It’s such a happy thing for Charlie to have a whole school building and grounds to master – especially when he’s got such a strong sense of geography and travel. Add to that the fact that each room has its own set of skills to master – including the lunchroom – and he probably has a very rapidly developing brain – learning all that new stuff. It’s such an exhilarating time when that occurs.
    Here’s to praying that Charlie gets to stay in his congenial new surroundings as long as helps him.

  4. movement breaks is what Matt needs and he runs always to the PE area – so that is a sign to me he needs and wants to do a lap. School report this week mentioned scooter boards, sit ups and hula hoops, so I had to ask if that meant this is what PE did and also if Matt did it. Waiting for more info on the 7th grade fitness test. Had one in 5th grade and again in 9th for State of CA.

  5. Emily says:

    I’m so glad his days have been good and great.
    TH must have “motor breaks” through the day to bring back his focus (or what there is of his focus); he especially needs them in the afternoons.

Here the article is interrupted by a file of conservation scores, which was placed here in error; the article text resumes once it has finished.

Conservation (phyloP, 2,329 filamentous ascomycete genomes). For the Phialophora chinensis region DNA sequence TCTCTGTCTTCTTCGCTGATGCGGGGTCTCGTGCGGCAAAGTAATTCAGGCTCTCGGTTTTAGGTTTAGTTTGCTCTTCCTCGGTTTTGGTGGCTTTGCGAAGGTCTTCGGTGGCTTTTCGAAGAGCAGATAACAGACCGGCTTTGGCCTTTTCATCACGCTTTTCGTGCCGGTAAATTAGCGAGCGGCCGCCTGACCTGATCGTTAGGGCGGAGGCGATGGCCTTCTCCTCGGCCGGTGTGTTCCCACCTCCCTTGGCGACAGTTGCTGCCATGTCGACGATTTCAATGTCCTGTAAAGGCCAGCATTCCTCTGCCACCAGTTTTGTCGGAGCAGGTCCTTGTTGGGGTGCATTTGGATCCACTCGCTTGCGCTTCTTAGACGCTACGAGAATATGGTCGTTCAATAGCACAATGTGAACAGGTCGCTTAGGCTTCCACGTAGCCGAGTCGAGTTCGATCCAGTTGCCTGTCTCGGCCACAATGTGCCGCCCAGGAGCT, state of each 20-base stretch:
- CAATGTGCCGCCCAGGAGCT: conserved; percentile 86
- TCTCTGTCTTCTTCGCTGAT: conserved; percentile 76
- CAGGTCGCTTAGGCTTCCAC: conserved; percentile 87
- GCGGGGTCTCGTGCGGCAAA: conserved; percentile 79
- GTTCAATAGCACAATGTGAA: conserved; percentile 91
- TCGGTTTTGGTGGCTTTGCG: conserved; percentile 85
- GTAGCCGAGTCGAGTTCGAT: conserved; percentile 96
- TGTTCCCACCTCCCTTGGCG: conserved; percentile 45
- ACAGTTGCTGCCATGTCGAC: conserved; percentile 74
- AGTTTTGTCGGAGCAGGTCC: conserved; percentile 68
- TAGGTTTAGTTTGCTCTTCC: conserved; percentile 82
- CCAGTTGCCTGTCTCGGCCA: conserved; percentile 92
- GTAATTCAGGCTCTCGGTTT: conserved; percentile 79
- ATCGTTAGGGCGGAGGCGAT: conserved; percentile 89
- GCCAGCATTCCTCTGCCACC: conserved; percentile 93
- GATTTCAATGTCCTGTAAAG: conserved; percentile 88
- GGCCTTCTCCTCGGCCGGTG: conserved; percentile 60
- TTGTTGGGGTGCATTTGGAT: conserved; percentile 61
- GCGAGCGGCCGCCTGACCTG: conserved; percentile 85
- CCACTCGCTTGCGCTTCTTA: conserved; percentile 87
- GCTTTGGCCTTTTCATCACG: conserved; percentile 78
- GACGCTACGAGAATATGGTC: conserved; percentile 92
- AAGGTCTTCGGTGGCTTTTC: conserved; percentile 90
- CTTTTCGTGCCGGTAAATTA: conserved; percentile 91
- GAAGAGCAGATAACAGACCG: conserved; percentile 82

6. autismvox says:

    @Emily, how does TH’s school accommodate for the “motor breaks”?
    @Louise, thank you, all my hopes are in that direction too….
    @Bonnie, Haven’t tried a hula hoop with Charlie. He hasn’t had fitness testing by grade levels, though has had evaluations for physical therapy (which he’s always been denied).

  7. autismvox says:

    @Emily, how does TH’s school accommodate for the “motor breaks”?
    @Louise, thank you, all my hopes are in that direction too….
    @Bonnie, Haven’t tried a hula hoop with Charlie. He hasn’t had fitness testing by grade levels, though has had evaluations for physical therapy (which he’s always been denied).